James Lawton: Liverpool laments loss of legend Hughes

Click to follow
The Independent Football

When Emlyn "Crazy Horse" Hughes lost a long, brave fight against cancer yesterday it was more than 20 years since he had last charged into a football match. But that didn't lessen the sense that the world was suddenly a much older and less exuberant place.

When Emlyn "Crazy Horse" Hughes lost a long, brave fight against cancer yesterday it was more than 20 years since he had last charged into a football match. But that didn't lessen the sense that the world was suddenly a much older and less exuberant place.

There were, despite the boundless bonhomie of television appearances that made him a household name, more popular players within the game - and certainly there were many with greater natural talent and savvy. No one, however, played with more passion, or a deeper willingness to learn, and that was the supreme distinguishing mark of a player who, when the last cheers died, could provide a thunderous answer to the hardest question in football.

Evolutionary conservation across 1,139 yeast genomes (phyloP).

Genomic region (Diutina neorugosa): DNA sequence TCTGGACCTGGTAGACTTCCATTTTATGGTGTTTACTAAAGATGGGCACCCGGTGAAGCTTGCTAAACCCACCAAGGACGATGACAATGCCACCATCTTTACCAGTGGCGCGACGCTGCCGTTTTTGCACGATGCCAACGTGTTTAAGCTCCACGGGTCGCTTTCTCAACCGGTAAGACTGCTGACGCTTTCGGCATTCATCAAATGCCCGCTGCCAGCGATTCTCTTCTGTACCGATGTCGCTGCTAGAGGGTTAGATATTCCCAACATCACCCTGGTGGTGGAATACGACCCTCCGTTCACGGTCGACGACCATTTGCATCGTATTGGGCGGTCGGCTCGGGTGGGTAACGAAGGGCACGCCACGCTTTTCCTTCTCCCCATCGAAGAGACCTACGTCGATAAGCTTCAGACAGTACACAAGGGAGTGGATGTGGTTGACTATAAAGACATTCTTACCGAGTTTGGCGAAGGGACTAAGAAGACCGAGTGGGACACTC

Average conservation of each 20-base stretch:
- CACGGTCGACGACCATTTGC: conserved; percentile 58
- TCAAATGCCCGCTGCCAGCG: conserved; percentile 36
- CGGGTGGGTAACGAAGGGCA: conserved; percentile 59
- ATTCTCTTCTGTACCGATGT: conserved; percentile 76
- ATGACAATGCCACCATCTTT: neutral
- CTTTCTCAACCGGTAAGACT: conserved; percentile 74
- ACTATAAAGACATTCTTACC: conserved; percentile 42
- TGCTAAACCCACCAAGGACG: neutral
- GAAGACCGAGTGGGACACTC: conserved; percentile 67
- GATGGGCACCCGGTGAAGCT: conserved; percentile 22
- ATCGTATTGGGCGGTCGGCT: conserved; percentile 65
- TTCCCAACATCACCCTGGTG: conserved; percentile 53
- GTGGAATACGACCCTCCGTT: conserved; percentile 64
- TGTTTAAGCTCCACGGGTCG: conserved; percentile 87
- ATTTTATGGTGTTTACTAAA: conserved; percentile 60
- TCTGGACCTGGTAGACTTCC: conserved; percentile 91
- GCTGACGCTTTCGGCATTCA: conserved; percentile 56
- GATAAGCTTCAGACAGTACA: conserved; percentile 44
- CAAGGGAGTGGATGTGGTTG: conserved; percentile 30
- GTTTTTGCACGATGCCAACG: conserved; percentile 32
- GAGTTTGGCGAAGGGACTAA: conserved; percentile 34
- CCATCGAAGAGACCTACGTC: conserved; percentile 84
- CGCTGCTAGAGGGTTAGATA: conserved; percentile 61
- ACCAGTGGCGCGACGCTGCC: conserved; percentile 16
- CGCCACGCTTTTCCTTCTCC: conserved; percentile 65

When he was asked to show his medals, Crazy Horse could point to two European Cups, two Uefa Cups, four League titles and the FA Cup for Liverpool. He also captained England 23 times in 62 appearances. As a storming midfielder and then a powerful and ever more assured defender, Hughes seemed to define professional commitment.

It was that ability to push himself to extraordinary limits that overwhelmed the imagination of his great admirer and sponsor, Liverpool manager Bill Shankly, who offered £25,000 for his services after watching him play his first game for Blackpool as a teenager. "Christ," said Shankly, "the boy is a phenomenon."

He was that, but he was also raw and headstrong and it was the genius of the Kop that produced the instant nickname that likened him to an Indian war chief.

Of all the tributes that flooded in yesterday, few were as acute as the one from his former Liverpool team-mate Ian St John, who was nearing the end of his brilliant 10-year-stint at Anfield when Hughes was unveiled by a triumphant Shankly. "At one of the first team meetings after Emlyn arrived," St John recalled yesterday, "I pointed out the boy had to hold up a little ... I was playing in midfield then, alongside Emlyn, and I pointed out that we both couldn't go charging into situations ... if we did it meant that, if things went wrong, I was having to run 60 yards. Emlyn could do it, I couldn't, but the point was he was a wonderfully honest player and he was willing to learn.